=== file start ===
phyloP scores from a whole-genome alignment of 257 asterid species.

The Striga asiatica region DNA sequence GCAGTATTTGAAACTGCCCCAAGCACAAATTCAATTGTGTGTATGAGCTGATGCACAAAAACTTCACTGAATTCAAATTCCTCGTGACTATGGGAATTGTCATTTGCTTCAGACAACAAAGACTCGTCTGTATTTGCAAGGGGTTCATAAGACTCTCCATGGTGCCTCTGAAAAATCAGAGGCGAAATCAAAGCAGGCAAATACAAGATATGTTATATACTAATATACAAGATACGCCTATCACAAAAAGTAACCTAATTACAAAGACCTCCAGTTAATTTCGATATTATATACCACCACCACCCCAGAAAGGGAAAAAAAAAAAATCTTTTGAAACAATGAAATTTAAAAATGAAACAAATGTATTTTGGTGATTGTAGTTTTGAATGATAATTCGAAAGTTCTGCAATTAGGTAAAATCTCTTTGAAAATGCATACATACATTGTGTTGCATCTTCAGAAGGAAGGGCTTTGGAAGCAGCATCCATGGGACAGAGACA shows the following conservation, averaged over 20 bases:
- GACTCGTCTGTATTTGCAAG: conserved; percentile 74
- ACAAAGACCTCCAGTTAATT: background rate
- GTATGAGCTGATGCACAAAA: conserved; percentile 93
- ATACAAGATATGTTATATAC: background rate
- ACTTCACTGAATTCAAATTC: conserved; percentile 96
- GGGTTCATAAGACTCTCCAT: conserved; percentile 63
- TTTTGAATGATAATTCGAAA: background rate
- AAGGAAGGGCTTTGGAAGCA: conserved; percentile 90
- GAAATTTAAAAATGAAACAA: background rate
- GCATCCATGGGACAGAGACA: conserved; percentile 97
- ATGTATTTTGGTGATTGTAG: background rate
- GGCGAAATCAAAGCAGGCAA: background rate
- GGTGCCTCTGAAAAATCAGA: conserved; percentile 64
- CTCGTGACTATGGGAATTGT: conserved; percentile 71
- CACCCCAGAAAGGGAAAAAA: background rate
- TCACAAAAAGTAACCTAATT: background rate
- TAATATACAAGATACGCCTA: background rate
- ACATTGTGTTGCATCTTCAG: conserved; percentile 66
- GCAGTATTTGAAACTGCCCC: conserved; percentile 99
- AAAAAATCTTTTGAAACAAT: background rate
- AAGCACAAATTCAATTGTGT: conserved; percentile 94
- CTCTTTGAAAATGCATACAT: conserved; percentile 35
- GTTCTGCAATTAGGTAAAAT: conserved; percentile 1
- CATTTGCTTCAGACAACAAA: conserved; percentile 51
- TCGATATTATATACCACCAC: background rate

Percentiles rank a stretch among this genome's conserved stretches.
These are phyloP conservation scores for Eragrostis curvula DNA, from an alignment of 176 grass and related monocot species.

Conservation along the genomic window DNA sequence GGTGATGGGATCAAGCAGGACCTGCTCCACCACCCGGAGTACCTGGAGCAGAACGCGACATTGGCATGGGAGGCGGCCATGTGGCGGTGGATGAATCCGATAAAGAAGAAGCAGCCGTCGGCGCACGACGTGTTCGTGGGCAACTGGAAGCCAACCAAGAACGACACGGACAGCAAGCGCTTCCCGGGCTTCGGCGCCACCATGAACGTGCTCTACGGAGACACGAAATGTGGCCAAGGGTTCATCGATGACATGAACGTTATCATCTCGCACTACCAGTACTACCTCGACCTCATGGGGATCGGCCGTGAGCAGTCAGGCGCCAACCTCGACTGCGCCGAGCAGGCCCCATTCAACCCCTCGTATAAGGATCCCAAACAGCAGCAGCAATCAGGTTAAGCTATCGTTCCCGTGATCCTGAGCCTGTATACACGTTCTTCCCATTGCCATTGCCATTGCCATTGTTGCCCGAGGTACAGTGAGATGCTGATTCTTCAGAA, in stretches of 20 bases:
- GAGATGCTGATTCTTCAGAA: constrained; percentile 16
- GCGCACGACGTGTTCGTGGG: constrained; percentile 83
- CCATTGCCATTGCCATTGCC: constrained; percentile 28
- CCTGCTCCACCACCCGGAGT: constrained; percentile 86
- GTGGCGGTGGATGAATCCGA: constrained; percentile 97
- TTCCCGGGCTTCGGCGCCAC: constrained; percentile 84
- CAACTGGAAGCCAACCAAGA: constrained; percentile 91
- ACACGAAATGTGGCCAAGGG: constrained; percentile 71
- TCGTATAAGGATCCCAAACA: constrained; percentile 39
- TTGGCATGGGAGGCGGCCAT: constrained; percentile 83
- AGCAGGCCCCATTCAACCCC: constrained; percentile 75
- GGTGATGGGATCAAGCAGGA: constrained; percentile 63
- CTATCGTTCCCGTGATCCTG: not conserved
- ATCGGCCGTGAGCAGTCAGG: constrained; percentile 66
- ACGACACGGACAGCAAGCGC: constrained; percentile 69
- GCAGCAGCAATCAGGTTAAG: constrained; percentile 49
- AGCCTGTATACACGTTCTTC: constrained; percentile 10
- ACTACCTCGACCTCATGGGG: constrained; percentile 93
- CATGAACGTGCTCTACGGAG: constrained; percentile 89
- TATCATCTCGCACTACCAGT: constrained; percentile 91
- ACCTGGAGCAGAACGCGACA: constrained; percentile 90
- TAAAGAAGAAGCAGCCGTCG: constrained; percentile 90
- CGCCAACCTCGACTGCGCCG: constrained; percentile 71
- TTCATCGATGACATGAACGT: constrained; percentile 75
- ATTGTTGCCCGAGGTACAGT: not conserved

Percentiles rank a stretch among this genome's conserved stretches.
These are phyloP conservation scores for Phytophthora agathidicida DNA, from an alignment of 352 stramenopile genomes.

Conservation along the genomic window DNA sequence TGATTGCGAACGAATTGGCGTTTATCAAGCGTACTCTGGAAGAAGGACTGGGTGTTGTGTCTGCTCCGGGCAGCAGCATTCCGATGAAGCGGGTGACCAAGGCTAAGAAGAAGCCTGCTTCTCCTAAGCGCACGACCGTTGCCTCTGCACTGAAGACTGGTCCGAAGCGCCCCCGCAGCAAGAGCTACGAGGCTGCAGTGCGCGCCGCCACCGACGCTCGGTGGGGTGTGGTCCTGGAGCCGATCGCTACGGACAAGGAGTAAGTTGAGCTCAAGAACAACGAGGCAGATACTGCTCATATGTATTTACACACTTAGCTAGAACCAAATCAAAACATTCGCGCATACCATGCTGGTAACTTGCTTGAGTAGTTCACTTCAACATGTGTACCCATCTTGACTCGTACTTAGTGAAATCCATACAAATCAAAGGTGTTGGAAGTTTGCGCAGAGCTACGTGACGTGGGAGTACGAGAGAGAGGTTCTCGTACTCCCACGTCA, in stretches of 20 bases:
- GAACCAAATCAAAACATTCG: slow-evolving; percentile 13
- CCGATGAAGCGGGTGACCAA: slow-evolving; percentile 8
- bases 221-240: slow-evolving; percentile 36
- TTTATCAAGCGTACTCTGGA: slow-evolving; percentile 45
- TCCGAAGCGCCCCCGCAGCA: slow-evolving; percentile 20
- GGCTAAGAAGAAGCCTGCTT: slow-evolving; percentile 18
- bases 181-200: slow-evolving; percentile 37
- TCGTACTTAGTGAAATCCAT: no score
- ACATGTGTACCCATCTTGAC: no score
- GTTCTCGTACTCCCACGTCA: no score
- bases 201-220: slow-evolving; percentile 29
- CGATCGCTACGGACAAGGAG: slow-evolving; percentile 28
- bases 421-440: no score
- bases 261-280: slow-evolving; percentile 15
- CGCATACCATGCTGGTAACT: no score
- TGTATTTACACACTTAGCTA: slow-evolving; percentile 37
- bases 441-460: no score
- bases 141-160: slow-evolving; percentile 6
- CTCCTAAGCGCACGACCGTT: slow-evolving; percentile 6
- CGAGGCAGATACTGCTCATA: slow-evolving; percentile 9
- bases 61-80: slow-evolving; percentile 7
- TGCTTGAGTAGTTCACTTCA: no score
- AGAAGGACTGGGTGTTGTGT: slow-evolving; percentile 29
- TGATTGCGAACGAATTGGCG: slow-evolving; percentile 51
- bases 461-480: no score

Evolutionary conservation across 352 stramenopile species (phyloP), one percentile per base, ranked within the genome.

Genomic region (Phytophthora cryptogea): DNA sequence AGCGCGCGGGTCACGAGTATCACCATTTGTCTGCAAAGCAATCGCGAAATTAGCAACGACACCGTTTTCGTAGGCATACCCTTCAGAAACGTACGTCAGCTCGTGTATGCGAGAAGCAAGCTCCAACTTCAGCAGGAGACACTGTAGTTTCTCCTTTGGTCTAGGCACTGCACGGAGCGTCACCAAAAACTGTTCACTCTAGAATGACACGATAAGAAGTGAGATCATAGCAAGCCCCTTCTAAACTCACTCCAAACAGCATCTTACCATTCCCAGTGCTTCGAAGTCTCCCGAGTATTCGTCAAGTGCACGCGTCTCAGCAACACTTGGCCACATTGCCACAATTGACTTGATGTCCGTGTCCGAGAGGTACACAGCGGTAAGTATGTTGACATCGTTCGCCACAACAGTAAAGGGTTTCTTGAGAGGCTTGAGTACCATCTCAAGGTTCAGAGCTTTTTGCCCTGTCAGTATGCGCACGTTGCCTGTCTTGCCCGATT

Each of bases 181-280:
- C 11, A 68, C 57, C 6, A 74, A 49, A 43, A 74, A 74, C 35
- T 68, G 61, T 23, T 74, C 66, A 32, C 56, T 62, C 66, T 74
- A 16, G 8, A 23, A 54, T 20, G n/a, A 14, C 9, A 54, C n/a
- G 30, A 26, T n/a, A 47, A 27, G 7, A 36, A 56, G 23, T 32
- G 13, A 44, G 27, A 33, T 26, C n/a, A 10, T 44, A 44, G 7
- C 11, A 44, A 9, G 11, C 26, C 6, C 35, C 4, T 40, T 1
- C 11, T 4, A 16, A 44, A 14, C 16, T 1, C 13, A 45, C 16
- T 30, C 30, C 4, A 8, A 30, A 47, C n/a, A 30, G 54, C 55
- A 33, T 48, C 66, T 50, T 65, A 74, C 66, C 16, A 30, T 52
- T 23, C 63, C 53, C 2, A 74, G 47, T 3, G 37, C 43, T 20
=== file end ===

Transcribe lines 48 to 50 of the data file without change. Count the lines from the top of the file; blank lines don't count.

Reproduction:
- ACTACCTCGACCTCATGGGG: constrained; percentile 93
- CATGAACGTGCTCTACGGAG: constrained; percentile 89
- TATCATCTCGCACTACCAGT: constrained; percentile 91